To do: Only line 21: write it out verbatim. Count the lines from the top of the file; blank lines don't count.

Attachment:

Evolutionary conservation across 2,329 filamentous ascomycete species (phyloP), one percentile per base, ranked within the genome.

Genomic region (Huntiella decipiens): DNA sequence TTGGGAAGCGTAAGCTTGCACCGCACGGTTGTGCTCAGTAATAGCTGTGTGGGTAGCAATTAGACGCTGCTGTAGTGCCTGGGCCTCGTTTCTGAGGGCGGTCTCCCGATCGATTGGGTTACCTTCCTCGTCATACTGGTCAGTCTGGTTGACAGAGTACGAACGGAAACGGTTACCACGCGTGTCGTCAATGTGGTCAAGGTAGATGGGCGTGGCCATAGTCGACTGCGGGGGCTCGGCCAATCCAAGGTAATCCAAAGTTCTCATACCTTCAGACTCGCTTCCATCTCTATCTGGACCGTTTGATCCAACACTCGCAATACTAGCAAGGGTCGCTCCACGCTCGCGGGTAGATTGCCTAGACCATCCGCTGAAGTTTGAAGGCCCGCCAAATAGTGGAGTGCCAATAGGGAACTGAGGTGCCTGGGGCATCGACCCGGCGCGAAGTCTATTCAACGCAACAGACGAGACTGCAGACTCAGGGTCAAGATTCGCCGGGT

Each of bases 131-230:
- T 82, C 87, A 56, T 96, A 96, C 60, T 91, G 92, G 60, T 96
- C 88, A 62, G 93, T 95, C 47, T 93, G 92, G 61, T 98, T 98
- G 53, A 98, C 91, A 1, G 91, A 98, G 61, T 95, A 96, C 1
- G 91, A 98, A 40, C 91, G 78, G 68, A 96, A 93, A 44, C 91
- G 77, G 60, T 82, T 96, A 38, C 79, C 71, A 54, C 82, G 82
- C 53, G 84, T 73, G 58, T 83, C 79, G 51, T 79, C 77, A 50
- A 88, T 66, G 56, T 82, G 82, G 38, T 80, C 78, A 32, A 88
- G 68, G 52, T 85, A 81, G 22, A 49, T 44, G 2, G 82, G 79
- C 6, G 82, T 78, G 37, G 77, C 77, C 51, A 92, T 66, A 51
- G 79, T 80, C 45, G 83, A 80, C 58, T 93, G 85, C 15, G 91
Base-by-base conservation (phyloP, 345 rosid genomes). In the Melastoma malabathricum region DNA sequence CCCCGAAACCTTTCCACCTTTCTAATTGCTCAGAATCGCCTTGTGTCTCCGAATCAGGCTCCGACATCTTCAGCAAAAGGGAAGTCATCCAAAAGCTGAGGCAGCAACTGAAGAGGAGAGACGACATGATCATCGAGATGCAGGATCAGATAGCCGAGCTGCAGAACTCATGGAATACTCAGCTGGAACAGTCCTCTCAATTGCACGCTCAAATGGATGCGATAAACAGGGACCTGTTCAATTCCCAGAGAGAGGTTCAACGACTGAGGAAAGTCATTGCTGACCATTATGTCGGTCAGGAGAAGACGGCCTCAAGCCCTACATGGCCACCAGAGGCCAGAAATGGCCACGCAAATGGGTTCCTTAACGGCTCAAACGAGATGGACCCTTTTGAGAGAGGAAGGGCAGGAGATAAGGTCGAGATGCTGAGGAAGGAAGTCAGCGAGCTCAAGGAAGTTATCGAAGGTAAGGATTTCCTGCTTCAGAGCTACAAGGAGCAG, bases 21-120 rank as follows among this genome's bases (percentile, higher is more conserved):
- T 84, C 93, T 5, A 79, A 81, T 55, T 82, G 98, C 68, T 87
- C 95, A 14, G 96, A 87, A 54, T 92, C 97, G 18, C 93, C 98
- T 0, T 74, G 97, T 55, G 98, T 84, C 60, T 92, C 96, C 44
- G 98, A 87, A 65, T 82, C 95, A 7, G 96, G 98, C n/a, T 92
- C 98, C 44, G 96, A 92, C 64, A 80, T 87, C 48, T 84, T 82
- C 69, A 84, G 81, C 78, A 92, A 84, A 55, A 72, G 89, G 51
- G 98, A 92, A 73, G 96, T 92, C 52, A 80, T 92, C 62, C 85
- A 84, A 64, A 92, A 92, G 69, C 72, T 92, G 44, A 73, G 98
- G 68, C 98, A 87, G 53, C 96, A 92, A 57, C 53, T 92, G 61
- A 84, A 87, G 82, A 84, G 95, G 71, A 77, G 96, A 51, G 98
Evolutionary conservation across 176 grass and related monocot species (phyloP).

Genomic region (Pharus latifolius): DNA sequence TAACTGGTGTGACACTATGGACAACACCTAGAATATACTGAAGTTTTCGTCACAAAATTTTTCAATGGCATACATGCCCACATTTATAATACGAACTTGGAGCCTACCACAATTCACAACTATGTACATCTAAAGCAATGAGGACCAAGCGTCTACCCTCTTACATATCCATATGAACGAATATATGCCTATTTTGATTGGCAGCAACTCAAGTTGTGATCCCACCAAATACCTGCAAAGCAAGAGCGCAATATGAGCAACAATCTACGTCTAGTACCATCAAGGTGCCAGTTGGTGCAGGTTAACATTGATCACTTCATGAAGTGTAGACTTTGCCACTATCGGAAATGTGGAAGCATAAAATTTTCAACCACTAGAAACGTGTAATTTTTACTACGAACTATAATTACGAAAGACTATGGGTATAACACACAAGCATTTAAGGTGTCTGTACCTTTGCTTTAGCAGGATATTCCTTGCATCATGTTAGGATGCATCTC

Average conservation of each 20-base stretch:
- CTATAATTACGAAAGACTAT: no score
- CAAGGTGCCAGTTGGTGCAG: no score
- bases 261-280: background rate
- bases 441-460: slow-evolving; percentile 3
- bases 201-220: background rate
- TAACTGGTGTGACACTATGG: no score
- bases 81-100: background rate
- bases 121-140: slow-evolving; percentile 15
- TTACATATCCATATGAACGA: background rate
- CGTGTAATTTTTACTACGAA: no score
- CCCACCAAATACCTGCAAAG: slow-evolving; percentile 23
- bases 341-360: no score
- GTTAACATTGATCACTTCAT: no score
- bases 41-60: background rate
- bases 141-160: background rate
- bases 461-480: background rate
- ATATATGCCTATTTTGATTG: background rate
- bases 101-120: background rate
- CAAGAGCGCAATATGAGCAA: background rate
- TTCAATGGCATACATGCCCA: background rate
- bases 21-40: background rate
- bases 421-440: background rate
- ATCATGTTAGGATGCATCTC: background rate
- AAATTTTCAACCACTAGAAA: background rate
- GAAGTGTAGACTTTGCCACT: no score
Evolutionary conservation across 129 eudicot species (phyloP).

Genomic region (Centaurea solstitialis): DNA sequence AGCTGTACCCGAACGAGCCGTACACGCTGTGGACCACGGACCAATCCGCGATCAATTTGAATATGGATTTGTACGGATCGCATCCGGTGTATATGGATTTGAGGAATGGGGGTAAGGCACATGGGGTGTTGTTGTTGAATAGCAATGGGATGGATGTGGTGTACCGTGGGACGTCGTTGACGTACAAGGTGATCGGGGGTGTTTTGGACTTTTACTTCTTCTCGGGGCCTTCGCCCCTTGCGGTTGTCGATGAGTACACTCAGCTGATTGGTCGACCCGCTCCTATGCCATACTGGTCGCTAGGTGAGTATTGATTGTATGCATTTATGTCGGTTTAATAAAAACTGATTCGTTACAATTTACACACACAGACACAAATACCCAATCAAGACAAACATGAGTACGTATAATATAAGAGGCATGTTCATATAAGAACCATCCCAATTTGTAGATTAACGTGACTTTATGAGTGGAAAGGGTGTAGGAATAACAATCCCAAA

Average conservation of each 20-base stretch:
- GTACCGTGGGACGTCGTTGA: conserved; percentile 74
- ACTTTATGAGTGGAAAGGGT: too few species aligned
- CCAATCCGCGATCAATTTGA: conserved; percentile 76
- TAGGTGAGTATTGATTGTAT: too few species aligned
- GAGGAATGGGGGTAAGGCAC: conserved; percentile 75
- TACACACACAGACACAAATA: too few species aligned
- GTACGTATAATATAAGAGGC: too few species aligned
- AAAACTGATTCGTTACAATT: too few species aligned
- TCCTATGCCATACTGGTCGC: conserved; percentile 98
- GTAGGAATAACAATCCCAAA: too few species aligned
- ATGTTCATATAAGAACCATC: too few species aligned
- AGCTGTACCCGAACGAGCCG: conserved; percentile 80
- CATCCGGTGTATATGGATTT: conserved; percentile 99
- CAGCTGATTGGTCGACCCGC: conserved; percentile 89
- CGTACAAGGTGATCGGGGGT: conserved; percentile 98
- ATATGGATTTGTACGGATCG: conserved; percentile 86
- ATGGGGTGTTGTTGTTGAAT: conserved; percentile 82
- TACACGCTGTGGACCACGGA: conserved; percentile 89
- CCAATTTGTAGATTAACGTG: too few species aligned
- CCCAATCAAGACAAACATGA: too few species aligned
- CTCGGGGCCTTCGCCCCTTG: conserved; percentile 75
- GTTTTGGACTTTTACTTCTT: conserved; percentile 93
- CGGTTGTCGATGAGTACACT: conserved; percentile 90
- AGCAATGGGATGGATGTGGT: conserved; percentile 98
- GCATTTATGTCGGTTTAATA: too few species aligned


- G 98, A 92, A 73, G 96, T 92, C 52, A 80, T 92, C 62, C 85